Get to Know NMWA’s Director: Part 2

Blog Category:  Director's Desk
Susan Fisher Sterling, Director of the National Museum of Women in the Arts

NMWA Director Susan Fisher Sterling answers questions about art, equity, and travel. This is part two of a two-part questionnaire. Explore part one.

A yellow neon sign against a black background. The sign says, "What if women ruled the world?" The word "Women" is spelled out vertically.
Yael Bartana, What if Women Ruled the World, 2016; Neon, 98 1/2 x 38 1/2 in.; National Museum of Women in the Arts, Museum purchase, Belinda de Gaudemar Acquisition Fund, with additional support from the Members’ Acquisition Fund; © Yael Bartana; Photo by Lee Stalsworth

What do you consider your greatest achievements regarding women and the arts?

First, helping NMWA founder Wilhelmina Holladay and the board of trustees to build this museum. Second, having the privilege of working in contemporary art and being in the exciting position of introducing artists to the world.

What is your favorite museum outside of your own?

It could be the last one I’ve visited. The Science Gallery in Dublin is working in an innovative way. I have always loved the Musée Guimet in Paris and the Städtische Galerie im Lenbachhaus in Munich. I like museums that surprise me. There’s a real sense of discovery when you are at a smaller museum, and it becomes a jewel box experience.

What has been your most inspirational travel destination?

I traveled to Brazil in 1993 and saw phenomenally important work from the 1960s and 1970s that I had never seen, the flipside of what was happening in the U.S. at the time. I was one of the first curators in the U.S. to recognize that this work was missing from our lexicon of great contemporary art. As a result of the trip, we were able to show two exhibitions of work by Brazilian women artists at NMWA.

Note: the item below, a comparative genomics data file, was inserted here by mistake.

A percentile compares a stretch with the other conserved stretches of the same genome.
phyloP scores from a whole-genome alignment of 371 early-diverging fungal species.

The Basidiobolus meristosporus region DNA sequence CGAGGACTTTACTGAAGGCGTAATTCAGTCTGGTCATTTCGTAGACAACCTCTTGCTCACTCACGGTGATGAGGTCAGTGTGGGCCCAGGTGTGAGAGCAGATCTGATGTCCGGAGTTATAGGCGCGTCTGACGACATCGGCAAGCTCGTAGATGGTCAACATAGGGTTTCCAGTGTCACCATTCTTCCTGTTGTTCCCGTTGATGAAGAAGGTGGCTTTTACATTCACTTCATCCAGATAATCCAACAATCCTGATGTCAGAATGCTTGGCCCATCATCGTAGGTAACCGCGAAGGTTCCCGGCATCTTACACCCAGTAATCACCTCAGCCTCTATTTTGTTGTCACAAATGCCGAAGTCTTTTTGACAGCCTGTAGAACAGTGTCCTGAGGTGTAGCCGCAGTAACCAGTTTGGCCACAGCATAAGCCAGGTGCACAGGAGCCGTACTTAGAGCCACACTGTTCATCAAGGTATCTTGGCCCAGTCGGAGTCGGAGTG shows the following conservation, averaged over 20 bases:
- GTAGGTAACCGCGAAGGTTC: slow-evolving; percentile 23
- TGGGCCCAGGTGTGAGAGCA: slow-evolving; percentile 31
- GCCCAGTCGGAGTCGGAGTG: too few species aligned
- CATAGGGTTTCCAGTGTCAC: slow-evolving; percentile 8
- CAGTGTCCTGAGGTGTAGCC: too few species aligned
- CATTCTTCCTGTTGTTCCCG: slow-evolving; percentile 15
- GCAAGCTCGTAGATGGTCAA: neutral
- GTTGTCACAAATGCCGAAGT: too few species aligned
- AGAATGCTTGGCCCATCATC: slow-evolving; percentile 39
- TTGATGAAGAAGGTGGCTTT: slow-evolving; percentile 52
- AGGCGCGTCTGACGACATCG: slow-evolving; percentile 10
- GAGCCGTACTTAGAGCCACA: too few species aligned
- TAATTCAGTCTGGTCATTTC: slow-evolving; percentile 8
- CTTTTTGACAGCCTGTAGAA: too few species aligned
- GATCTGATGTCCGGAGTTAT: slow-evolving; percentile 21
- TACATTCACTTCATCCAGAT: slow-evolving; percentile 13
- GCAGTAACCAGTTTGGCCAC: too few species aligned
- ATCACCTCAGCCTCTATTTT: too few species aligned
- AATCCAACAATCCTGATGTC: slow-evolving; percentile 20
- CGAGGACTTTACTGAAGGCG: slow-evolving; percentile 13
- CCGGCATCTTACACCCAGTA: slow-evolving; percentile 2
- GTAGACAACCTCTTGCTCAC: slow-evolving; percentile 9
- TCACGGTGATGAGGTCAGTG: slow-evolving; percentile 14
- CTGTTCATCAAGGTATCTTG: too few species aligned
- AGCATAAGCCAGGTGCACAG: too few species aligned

A sculpture made of intertwined branches against a white background. Branches are knotted to form a cylindrical mass with loose twigs sticking out horizontally from either side.
Frida Baranek, Untitled, 1991; Iron, 44 x 75 x 46 in.; National Museum of Women in the Arts, Museum purchase: The Lois Pollard Price Acquisition Fund; © Frida Baranek / Galeria Raquel Arnaud, © Frida Baranek

What do women in leadership positions in the arts need more of?

According to the 2014 Association of American Art Museum Directors survey, there is a gender gap in salaries. We need more women in executive leadership positions and more women in board leadership positions. We also need to create more time for women to speak with experts from other fields, creating centers for relevant conversations about the future of our culture. And we need an influx of younger people who believe in what museums do.

What does gender equity mean to you?

Women need to be recognized both as sole producers and as part of a larger context of women. Equal representation has a ripple effect. Communities will support women if their work is valued. We need to focus on a wider world view including women of color.

What artistic talent would you most like to have?

It may not be an artistic talent, but I’ve always wanted to be able to see the future.

Tell us something we might not know about you.

I like science fiction—especially Star Trek and Westworld. I wonder what art would look like on another planet or galaxy.

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